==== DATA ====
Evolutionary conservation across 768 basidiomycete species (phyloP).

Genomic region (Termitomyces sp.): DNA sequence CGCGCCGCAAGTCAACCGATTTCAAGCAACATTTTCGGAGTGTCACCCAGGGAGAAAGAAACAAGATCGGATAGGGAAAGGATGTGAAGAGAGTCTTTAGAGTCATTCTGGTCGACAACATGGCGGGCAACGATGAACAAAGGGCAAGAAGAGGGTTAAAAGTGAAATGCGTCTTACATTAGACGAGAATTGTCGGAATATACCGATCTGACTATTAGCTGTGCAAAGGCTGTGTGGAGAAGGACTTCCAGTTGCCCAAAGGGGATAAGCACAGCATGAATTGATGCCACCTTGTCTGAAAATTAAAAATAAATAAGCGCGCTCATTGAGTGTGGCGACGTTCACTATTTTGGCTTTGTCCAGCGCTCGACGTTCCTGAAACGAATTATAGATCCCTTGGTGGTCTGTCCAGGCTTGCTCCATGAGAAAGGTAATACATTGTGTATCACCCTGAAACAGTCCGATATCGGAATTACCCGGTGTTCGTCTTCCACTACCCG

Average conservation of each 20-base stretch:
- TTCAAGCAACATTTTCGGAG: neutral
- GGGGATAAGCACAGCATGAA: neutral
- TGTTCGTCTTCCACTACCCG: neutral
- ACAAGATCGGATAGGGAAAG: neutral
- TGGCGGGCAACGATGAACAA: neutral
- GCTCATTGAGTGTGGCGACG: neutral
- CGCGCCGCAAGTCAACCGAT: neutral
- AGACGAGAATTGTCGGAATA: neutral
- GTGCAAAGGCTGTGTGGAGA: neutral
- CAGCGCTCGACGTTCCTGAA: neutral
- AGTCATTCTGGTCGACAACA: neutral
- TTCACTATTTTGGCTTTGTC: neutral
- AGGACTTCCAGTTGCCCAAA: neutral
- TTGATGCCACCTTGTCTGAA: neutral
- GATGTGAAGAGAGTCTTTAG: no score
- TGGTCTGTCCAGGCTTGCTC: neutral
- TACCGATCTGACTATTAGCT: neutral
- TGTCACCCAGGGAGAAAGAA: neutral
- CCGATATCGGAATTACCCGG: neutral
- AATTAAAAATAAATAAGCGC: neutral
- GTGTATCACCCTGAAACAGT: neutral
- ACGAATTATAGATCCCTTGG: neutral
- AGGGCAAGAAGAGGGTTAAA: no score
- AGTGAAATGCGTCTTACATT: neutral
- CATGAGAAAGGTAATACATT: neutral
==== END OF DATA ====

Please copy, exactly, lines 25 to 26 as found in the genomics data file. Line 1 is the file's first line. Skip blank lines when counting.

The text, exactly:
- ACGAATTATAGATCCCTTGG: neutral
- AGGGCAAGAAGAGGGTTAAA: no score